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Lieutenant-General Sir Frederick Arthur Montague "Boy" Browning, (20 December 1896 – 14 March 1965) was a senior officer of the British Army who has been called the "father of the British airborne forces". He was the commander of I Airborne Corps and deputy commander of First Allied Airborne Army during Operation Market Garden in September 1944. During the planning for this operation, he memorably said: "I think we might be going a bridge too far." He was also an Olympic bobsleigh competitor, and the husband of author Dame Daphne du Maurier.

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  • Sir Frederick Browning
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  • Tommy
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  • Lieutenant-General Sir Frederick Arthur Montague "Boy" Browning, (20 December 1896 – 14 March 1965) was a senior officer of the British Army who has been called the "father of the British airborne forces". He was the commander of I Airborne Corps and deputy commander of First Allied Airborne Army during Operation Market Garden in September 1944. During the planning for this operation, he memorably said: "I think we might be going a bridge too far." He was also an Olympic bobsleigh competitor, and the husband of author Dame Daphne du Maurier.
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  • Frederick Browning
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  • Lieutenant-General Sir Frederick Arthur Montague "Boy" Browning, (20 December 1896 – 14 March 1965) was a senior officer of the British Army who has been called the "father of the British airborne forces". He was the commander of I Airborne Corps and deputy commander of First Allied Airborne Army during Operation Market Garden in September 1944. During the planning for this operation, he memorably said: "I think we might be going a bridge too far." He was also an Olympic bobsleigh competitor, and the husband of author Dame Daphne du Maurier. Educated at Eton College and then at the Royal Military College, Sandhurst, Browning was commissioned as a second lieutenant into the Grenadier Guards in 1915. During the First World War, he fought on the Western Front, and was awarded the Distinguished Service Order for conspicuous gallantry during the Battle of Cambrai in November 1917. In September 1918, he became aide de camp to General Sir Henry Rawlinson. After the war, he competed in the bobsleigh at the 1928 Winter Olympics in St. Moritz, Switzerland, in which his team finished tenth. He married Daphne du Maurier in July 1932. During the Second World War, Browning commanded the 1st Airborne Division and I Airborne Corps. He led the latter during Operation Market Garden, travelling by glider to participate in the assault. In December 1944 he became Chief of Staff of Admiral Lord Louis Mountbatten's South East Asia Command. From September 1946 to January 1948, he was Military Secretary of the War Office. In January 1948, Browning became Comptroller and Treasurer to Her Royal Highness Princess Elizabeth, Duchess of Edinburgh. After she ascended to the throne to become Queen Elizabeth II in 1952, he became treasurer in the Office of the Duke of Edinburgh. He suffered a severe nervous breakdown in 1957 and retired in 1959. He died at Menabilly, the mansion that inspired his wife's novel Rebecca, on 14 March 1965.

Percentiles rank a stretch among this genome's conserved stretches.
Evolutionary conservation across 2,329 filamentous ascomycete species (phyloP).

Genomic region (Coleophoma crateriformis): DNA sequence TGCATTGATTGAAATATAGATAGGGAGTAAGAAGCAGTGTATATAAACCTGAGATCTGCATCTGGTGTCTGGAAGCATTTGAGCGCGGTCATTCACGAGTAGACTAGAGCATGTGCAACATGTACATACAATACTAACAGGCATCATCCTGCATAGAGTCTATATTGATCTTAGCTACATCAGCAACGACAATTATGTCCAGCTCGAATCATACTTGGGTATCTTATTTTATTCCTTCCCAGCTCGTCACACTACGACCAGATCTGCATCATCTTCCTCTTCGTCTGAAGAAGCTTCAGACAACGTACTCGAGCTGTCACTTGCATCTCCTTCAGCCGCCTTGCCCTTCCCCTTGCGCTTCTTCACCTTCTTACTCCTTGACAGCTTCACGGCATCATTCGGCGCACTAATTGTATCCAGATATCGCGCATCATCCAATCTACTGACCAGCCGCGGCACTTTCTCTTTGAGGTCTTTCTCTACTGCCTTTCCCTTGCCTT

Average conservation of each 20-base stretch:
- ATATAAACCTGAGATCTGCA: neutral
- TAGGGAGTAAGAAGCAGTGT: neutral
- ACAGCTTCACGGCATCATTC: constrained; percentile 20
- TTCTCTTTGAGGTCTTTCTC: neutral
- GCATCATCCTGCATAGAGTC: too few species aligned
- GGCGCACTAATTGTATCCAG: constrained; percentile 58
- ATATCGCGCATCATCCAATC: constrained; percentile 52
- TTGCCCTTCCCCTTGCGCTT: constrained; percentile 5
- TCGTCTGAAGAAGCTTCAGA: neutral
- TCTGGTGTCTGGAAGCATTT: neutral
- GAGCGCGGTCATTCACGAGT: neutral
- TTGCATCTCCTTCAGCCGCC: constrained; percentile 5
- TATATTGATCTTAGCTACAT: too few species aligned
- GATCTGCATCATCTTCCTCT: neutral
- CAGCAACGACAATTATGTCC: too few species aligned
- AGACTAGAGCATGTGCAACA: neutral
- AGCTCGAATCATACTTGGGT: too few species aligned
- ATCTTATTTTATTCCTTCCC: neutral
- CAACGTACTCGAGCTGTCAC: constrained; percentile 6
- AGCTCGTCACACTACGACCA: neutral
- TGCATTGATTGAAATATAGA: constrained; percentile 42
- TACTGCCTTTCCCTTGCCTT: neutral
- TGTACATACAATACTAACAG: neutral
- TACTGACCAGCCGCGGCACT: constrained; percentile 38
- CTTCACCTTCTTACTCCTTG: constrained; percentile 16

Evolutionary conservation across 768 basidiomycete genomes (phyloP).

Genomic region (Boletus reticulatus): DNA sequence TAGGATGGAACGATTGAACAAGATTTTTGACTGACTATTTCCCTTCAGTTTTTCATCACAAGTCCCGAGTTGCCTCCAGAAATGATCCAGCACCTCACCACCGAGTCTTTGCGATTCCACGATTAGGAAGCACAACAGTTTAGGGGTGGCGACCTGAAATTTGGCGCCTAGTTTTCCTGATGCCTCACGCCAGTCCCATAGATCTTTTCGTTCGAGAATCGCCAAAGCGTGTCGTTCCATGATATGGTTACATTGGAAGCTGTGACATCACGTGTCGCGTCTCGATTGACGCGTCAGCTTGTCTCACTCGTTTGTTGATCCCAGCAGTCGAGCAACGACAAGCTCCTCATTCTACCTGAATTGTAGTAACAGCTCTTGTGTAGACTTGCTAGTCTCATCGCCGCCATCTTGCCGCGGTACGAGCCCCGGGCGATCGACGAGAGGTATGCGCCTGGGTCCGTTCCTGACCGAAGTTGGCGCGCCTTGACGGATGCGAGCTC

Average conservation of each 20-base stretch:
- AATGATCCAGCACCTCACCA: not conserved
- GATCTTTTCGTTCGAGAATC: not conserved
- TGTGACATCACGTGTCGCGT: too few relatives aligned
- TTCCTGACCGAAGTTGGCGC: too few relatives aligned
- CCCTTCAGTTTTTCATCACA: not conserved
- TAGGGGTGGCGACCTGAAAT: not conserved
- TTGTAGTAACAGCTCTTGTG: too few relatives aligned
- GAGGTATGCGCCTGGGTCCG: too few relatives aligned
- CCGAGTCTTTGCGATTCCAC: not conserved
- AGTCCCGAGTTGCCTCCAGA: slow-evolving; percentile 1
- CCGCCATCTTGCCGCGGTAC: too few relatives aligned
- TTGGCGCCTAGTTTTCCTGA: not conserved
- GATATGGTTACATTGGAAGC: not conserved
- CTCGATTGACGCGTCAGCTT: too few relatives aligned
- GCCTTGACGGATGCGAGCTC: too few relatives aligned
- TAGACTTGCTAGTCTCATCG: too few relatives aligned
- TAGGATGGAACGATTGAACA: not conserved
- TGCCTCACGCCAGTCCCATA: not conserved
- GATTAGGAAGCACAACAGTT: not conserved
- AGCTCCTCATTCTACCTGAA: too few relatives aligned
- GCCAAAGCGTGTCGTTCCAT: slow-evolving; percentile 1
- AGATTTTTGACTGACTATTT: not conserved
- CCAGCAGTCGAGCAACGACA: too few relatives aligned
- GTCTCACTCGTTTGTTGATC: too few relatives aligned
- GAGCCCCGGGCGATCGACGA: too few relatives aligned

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  • United Kingdom
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  • 128th Infantry Brigade(1940–41)
  • 1st Airborne Division(1941–43)
  • 24th Guards Brigade Group(1941)
  • 2nd Battalion,Grenadier Guards(1936–39)
  • I Airborne Corps(1943–44)
  • Small Arms School(1939–40)
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